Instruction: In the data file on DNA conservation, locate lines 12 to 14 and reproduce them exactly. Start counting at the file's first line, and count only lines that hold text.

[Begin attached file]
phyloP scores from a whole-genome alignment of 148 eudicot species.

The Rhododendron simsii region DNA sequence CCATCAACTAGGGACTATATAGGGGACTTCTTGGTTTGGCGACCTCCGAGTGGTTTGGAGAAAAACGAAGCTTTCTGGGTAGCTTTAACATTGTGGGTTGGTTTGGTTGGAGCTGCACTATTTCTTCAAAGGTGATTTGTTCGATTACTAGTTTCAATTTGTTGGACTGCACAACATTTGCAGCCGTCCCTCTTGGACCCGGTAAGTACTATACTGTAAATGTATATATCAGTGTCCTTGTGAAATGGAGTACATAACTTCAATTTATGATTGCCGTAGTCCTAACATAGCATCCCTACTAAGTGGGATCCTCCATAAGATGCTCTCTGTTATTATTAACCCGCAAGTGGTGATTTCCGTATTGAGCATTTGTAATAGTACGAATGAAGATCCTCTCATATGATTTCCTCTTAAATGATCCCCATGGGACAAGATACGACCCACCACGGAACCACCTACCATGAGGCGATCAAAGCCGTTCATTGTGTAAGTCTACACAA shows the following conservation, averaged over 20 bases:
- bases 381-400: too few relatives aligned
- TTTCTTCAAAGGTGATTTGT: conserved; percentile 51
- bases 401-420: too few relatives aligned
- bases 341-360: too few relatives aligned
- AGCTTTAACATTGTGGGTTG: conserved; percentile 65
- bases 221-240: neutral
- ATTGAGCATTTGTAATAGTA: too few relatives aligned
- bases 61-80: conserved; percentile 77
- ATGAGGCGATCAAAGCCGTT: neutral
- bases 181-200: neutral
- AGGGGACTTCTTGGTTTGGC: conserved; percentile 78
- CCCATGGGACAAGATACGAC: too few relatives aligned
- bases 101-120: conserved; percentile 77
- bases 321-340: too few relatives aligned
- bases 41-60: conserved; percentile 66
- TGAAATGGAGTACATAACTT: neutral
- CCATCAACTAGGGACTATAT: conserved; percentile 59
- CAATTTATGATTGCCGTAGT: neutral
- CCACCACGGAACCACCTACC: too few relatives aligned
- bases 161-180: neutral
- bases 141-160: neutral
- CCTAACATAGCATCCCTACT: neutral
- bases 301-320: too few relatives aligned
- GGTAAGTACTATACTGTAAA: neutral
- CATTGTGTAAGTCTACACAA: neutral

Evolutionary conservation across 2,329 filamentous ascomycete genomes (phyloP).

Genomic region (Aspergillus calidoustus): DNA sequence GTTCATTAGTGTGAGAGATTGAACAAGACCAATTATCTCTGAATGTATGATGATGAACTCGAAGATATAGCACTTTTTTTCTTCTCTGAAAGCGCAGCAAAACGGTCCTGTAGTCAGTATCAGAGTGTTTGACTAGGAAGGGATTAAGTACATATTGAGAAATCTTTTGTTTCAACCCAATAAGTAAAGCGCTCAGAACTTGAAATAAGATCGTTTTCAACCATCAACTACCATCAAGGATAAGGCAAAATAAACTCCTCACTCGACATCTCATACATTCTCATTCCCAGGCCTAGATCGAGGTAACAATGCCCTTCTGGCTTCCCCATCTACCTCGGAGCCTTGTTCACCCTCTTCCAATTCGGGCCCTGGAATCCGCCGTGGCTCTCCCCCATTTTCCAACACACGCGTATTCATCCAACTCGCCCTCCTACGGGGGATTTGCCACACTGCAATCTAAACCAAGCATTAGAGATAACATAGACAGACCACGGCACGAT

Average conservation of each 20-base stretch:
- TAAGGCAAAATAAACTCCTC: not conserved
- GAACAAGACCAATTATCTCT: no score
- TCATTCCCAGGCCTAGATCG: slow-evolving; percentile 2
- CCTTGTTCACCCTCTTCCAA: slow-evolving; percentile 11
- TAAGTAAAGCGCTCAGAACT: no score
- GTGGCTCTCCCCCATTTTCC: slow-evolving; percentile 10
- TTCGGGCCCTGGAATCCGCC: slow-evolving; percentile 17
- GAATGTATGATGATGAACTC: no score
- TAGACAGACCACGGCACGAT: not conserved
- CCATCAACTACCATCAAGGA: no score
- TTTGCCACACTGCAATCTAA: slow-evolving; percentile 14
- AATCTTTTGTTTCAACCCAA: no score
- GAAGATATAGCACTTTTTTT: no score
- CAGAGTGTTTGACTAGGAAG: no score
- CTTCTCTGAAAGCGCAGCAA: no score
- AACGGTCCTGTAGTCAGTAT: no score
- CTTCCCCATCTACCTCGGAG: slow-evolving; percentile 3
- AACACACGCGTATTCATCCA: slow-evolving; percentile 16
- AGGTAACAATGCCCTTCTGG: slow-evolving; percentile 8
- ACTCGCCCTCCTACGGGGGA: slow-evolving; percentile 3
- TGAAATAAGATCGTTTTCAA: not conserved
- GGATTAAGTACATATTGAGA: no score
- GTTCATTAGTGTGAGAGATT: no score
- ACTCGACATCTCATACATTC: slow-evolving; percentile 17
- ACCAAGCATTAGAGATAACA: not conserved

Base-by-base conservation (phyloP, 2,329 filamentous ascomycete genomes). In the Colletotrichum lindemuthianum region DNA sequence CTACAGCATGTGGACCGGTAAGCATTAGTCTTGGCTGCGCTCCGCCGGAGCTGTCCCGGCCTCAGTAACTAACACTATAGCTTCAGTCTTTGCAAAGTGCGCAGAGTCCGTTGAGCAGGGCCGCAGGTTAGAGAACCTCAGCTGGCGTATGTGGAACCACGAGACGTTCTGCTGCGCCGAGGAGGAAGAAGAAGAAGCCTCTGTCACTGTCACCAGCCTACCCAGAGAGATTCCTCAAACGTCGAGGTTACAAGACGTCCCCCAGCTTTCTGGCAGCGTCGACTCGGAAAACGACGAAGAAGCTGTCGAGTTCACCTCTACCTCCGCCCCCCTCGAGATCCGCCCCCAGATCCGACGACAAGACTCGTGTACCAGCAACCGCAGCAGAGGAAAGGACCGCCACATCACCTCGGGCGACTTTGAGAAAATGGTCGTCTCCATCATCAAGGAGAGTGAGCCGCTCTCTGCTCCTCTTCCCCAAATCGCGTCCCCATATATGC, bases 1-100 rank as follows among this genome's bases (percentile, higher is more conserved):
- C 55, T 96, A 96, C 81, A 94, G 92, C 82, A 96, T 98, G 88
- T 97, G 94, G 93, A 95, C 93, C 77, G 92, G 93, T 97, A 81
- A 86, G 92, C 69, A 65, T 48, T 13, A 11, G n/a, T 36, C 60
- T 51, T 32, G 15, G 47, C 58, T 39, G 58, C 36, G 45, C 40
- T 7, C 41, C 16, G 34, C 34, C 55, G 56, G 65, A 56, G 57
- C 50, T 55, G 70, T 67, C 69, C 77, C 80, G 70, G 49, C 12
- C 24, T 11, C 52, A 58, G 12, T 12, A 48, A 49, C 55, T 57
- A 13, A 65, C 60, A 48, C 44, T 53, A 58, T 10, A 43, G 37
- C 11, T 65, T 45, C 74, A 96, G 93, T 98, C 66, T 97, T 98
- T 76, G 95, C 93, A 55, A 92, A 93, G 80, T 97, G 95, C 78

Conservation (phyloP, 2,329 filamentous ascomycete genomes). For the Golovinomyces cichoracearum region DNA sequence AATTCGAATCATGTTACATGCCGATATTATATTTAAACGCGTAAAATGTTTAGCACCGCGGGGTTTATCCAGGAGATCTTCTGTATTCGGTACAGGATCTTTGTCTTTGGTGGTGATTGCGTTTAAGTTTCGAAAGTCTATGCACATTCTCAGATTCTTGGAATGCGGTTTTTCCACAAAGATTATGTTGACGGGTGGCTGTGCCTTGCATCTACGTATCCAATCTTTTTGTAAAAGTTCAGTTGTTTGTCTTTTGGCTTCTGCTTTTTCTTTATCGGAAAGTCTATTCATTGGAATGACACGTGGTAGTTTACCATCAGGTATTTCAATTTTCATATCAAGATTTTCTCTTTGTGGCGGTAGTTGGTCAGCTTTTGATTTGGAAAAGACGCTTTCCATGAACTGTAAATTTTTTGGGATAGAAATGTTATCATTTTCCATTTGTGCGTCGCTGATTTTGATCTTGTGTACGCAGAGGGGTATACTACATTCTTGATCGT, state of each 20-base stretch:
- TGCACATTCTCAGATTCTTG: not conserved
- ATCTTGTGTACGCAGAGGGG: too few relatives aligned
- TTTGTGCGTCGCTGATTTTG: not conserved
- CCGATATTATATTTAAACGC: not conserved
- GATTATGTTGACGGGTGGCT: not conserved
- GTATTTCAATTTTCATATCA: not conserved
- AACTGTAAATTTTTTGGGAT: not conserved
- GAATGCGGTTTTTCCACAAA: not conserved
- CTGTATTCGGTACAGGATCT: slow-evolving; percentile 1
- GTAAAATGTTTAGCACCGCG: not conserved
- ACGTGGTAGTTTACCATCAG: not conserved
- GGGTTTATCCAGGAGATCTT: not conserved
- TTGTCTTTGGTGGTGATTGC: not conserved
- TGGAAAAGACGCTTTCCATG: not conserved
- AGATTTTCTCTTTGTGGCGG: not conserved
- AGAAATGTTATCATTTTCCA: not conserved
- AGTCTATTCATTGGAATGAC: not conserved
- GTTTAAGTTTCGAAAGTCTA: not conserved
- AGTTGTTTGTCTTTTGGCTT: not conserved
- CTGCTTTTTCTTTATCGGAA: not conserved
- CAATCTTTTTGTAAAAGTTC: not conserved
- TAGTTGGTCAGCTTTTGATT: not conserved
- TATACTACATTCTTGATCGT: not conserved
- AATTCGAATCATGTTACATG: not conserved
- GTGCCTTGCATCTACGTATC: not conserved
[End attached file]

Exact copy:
- bases 181-200: neutral
- AGGGGACTTCTTGGTTTGGC: conserved; percentile 78
- CCCATGGGACAAGATACGAC: too few relatives aligned